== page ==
Critical Summary of Cultural Effects on Eating Attitudes in Israeli Subpopulations and Hospitalized Anorectics


In the article "Cultural Effects on Eating Attitudes in Israeli Subpopulations and Hospitalized Anorectics (Apter Et Al, 1994), the authors introduce to us their thesis: due to the clashing values between the western ideology of the teenage feminine body and the traditional Israeli subpopulation views, there is an increasing amount of anorexia nervosa proportionate to the severity of the western influence. To test their hypothesis, Apter surveyed adolescent Israeli girls in 10 subpopulations of Israeli culture. Throughout the rest of the article, Apter goes on to prove their thesis by illustrating to us the method they instantiated as well as the results they attained from conducting the survey.
Apter explains to us that anorexia nervosa is a severe eating disorder that affects mostly upper & middle class teenage girls in the western world. This disease is both physically and psychologically damaging to these girls. For these girls, thinness and self-appearance is what they revolve their lives around. Studies conclude that people in professions where physical appearance is of extreme importance are more likely to develop an eating disorder. In the Western world, over the past two decades eating disorders have increased substantially. People believe that this increase in eating disorders is due to the fashion industry. The fashionable female figure of today has become thinner and more tubular (Szmulker, McCance, McCrone, & Hunter, 1986).
In the world today, Apter believes that thinness is more and more a symbol of the feminine ideal. He finds that the Western role of a woman is now beginning to include success in the work force, sexually attractive as well as the traditional roles as nurturant wives and mothers. Apter hypothesizes that this added stress of Western ideology combined with the non-Western ethnic origin of these adolescents could create complications such that the attitudes towards food will begin to resemble that of anorectics. In contrast, Apter also hypothesizes that adolescents of non-Western ethnic origin less exposed to Western ideology would have less of a chance of attaining an eating disorder. Using a selected group of hospitalized anorectics as a control, they tested their hypothesis by surveying 783 adolescent girls in 10 Israeli subpopulations as well as a group of hospitalized anorectics.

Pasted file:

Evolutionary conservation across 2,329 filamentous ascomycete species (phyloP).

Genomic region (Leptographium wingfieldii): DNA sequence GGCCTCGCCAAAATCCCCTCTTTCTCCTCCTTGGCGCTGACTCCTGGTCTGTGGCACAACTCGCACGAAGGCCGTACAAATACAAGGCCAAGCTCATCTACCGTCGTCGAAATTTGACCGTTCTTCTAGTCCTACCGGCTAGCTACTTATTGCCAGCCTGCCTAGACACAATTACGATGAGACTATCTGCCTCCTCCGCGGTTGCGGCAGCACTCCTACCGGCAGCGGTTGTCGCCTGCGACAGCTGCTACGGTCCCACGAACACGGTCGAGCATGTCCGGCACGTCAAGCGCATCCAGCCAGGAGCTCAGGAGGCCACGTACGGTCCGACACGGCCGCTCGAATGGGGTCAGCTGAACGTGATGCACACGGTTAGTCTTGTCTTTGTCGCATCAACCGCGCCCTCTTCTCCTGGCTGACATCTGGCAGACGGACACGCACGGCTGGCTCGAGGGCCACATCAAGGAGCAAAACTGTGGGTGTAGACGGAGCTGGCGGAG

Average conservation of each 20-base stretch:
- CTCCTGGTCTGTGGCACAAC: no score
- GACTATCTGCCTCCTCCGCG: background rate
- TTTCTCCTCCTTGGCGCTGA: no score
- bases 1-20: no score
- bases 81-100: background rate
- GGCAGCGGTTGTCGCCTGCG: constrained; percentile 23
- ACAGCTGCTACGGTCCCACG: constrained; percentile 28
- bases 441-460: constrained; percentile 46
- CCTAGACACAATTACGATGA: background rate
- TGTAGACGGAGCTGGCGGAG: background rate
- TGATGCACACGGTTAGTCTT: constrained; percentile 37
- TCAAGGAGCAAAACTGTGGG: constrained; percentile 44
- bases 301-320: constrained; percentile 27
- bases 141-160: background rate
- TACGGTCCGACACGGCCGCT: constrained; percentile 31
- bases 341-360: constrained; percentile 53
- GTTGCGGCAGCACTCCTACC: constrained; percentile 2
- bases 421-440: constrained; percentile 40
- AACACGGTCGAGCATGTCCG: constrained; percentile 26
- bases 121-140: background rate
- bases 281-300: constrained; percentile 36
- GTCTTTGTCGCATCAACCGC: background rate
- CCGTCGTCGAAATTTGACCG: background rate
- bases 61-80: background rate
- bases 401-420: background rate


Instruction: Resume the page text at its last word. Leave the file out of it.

The first test conducted in the survey was the shortened form of the Eating Attitude Test known as the EAT-26. This test was administered by school nurses and is proven to detect instances and levels of eating disorders. The determining factor in this test, as stated by Apter, "was the oral control factor - an indicator of impulsivity and presumable of sexuality." The second test conducted, was a 17-question survey that dealt with the way they subjects viewed their body. As indicated by the control group, the higher the scores on the tests, the more likely the subjects have an eating disorder.
In the results of the survey, Apter et Al found that the Kibbutz resembled the scores closest to that of the anorectics; however, the oral control factor score was lower than expected. Apter defends this by attributing it to their "communal dining rooms." Because of the low Western influence in the Muslim culture, the prediction that they would have a lower score on the survey was false. They scored low in the body image pathology and high on the dieting factor. Apter stays with his hypothesis by indicating that "the Muslim group has the highest average weight (53.8 kg), so that their concern with dieting may reveal a desire to lose weight rather than insidious 'slenderness culture." They also state that their findings do require further investigation; however, they feel that the Muslims are not at risk for eating disorders.
From these results, Apter et Al concludes his thesis that: due to the clashing values between the western ideology of the teenage feminine body and the traditional Israeli subpopulation views, there is an increasing amount of anorexia nervosa proportionate to the severity of the western influence.
I feel that Apter et Al did not successfully incorporate all aspects when trying to prove their hypothesis. I say this because they only took into account the aspects of anorexia nervosa in each subculture. They did not take into account the amount of Western influence in each